Social science analyses of the knowledge practices at work in synthetic biology for the concomitant engineering of IP and life sciences, of the kind presented in this special issue, are important because they can help us decipher how legal instruments are turned into effective ideologies for both law and scientific research. They can also illuminate and advance public and policy debates about synthetic biology, by demonstrating how discussions of IP that represent the question as a simple dichotomy between open source and patenting strategies, and assume that the choice can be determined independently from progress in producing standard modular biological parts, do not appropriately describe the dynamics at work and policy options available. Social science analyses which are more closely informed by what is actually happening in synthetic biology research could also help us move away from the ‘speculative ethics’ which currently run through dominant debates about the ‘promises and perils’ of synthetic biology, described by Nordmann (2007, p. 31) as an ‘ethical discourse that constructs and validates an incredible future which it then proceeds to endorse or critique’. Thus, in numerous policy forums around the globe, an inordinate amount of attention has been given to the potential harm that could be caused by bioterrorists with evil intentions or unregulated do-it-yourself biologists who might get their hands on the tools and knowledge generated by synthetic biology. But discussions of these risks systematically start from the premise that an abstract hierarchy of standard modular biological parts that can be easily engineered by anyone with little specialist knowledge or equipment will be produced, and that these parts will be openly accessible to the synthetic biology community. Constructing the ideology of open and standard bioparts – through legal and scientific instruments – thus becomes inseparable from the construction of incredible biorisks. A more subtle understanding of the propositions, techniques and strategies currently at work in synthetic biology could help us focus instead on more mundane (but no less important) risks and more realistic challenges for the project of synthetic biology.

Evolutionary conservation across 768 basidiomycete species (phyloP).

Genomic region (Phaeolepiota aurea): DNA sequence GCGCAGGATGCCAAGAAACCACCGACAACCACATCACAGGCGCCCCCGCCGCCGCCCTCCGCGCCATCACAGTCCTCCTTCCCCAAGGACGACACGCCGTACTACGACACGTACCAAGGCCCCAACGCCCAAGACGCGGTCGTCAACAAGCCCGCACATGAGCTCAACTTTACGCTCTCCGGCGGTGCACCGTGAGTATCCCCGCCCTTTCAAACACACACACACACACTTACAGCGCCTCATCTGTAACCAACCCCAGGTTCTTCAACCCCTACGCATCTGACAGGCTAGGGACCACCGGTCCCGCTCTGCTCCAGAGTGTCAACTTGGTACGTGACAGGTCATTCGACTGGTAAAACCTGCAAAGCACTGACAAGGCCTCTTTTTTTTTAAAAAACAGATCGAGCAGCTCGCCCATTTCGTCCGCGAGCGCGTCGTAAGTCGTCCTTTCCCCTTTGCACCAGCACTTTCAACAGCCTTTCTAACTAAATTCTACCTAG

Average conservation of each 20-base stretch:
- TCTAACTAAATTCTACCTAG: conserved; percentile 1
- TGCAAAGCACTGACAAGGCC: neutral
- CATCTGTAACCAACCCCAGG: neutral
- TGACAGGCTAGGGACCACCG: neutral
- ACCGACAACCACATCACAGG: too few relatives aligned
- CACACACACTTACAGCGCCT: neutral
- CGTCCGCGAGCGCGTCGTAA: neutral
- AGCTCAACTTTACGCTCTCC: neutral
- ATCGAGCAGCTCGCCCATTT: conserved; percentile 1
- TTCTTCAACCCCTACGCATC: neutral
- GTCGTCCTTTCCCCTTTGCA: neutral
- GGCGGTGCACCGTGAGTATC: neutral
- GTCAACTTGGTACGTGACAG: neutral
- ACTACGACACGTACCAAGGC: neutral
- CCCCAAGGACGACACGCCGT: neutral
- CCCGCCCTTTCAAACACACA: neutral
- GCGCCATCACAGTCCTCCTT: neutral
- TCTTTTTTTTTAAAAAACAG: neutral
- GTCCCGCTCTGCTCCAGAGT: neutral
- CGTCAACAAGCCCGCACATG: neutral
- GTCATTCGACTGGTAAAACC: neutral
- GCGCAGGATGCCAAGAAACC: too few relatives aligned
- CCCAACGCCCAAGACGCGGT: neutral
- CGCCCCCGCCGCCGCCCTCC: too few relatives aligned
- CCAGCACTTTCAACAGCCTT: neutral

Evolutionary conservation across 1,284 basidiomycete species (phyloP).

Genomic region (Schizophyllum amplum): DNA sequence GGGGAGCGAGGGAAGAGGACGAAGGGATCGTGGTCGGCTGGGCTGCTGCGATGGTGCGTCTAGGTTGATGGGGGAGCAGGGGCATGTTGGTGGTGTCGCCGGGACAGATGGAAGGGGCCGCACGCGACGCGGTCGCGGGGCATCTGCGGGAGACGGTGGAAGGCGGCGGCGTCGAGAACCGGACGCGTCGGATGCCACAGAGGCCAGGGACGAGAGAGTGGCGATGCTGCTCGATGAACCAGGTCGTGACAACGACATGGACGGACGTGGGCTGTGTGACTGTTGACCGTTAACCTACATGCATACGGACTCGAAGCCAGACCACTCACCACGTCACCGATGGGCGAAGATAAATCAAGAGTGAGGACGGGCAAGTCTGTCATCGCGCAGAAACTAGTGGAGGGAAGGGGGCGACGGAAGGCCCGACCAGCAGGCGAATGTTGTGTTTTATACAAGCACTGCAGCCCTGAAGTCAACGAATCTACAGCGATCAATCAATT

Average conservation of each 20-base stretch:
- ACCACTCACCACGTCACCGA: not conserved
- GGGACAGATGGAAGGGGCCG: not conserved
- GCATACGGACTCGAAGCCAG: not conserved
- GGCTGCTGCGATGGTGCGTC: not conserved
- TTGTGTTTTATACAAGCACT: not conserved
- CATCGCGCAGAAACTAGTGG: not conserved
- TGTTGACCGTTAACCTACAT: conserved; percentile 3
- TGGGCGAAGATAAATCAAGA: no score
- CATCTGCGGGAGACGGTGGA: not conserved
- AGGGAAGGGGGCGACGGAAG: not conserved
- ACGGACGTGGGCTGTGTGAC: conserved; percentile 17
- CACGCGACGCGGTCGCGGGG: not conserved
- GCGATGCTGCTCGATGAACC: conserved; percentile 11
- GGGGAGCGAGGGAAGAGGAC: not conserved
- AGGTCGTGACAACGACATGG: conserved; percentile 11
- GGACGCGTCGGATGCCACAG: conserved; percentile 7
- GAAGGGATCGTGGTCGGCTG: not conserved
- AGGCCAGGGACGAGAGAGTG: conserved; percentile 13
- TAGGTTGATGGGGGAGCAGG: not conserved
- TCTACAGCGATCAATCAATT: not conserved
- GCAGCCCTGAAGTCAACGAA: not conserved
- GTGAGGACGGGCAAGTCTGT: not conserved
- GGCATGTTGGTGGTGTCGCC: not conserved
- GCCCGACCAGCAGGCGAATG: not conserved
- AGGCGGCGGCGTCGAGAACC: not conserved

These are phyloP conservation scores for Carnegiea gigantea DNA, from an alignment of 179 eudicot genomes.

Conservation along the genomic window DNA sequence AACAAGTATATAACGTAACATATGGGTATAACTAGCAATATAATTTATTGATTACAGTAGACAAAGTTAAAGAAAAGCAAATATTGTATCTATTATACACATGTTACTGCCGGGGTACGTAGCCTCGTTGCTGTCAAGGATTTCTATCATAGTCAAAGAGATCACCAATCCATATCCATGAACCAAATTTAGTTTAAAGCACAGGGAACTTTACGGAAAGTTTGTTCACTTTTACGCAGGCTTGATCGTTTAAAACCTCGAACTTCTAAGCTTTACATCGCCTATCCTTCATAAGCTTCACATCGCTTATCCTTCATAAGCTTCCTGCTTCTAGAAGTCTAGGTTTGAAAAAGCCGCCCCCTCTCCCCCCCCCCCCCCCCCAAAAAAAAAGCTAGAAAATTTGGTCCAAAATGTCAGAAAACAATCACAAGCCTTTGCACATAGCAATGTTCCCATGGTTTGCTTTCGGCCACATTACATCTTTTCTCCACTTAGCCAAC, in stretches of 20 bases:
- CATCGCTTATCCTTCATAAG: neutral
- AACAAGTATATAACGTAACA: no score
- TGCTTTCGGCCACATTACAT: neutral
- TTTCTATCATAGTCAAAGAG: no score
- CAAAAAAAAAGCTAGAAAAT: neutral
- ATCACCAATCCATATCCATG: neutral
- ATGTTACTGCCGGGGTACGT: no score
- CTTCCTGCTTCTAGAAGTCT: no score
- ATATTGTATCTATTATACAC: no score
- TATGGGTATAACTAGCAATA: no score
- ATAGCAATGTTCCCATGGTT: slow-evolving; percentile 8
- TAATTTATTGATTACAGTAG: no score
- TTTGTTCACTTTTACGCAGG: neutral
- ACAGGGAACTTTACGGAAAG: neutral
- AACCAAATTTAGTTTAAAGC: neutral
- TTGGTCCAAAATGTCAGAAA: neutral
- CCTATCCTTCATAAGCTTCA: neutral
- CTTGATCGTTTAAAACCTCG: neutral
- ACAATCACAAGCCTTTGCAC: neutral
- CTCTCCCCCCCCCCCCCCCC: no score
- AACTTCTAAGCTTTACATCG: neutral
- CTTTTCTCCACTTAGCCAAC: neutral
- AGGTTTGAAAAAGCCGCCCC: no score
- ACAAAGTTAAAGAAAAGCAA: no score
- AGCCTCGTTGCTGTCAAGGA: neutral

There is a sense in which synthetic biology has taken shape as ‘future perfect science’ – as distinct from ‘fiction science’. ‘Fiction sciences [are] extensions of existing technology. They can be viewed as scientific with a high degree of plausibility and most scientists would agree that, with sufficient funding and research, such technological feats are feasible. The general path on which to reach them is already somewhat clear’ (Baldi, 2001, p. 2). The future perfect tense is that of ‘what will be the case when …’.